I’ve started reading the 2003 book, On Target, which takes a glowing look at how Minnesota’s favorite big box chain retailer came to be what it is today.
Clearly, a book with the subtitle, “How the World’s Hottest Retailer Hit a Bull’s-Eye” is going to present the company favorably at every opportunity.
So far, the writing has come across as elitist and mean to me. For example,
“Wal-Mart, which is the nation’s largest seller of apparel, may have Target in its crosshairs, but for the down-home discounter to actually compete on Target’s turf would take a cultural and image revolution – one that would risk alienating its traditional customers, who are far more interested in saving hard-earned money on toilet paper and snack food than seeking a Mossimo tee to pair with Armani slacks, or a Michael Graves toaster to complement a stainless steel Sub-Zero refrigerator.”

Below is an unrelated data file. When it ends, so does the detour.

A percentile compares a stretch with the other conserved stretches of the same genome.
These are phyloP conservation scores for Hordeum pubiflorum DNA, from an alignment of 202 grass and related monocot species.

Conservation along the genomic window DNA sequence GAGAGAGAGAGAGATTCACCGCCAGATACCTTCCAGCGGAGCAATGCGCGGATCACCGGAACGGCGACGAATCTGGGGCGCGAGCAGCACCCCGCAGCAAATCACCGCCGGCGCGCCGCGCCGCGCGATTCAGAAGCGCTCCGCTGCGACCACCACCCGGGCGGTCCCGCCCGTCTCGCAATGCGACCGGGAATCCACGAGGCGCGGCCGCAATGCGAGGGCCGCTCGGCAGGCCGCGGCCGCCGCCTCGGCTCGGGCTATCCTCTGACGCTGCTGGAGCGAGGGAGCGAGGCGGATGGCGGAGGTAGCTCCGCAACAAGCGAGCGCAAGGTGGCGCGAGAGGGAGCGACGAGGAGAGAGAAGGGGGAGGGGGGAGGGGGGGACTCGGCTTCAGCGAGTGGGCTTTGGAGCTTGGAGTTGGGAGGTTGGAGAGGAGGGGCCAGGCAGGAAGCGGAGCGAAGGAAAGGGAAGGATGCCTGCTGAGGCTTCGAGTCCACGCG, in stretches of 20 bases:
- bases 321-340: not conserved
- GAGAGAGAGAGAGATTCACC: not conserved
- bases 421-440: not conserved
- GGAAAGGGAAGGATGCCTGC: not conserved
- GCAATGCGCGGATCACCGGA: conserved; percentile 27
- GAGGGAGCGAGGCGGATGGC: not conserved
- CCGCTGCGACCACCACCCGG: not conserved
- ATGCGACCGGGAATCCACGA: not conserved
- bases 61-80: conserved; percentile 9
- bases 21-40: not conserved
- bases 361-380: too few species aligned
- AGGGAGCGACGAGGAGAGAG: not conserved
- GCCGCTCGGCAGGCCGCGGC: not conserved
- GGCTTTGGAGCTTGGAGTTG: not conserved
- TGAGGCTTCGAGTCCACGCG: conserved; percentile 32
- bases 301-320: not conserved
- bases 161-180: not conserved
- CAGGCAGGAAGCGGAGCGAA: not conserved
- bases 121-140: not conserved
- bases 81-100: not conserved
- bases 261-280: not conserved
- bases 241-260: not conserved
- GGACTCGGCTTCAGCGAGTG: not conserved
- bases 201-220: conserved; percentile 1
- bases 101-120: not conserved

The author does seem to capture the Target culture with that spin.
In my opinion, Target’s specialty is their ability run up women’s Target credit cards by convincing them to measure their self-worth based on whether their napkins are in season, or what their can opener says about them as a person, rather than focusing on saving a few bucks on household staples.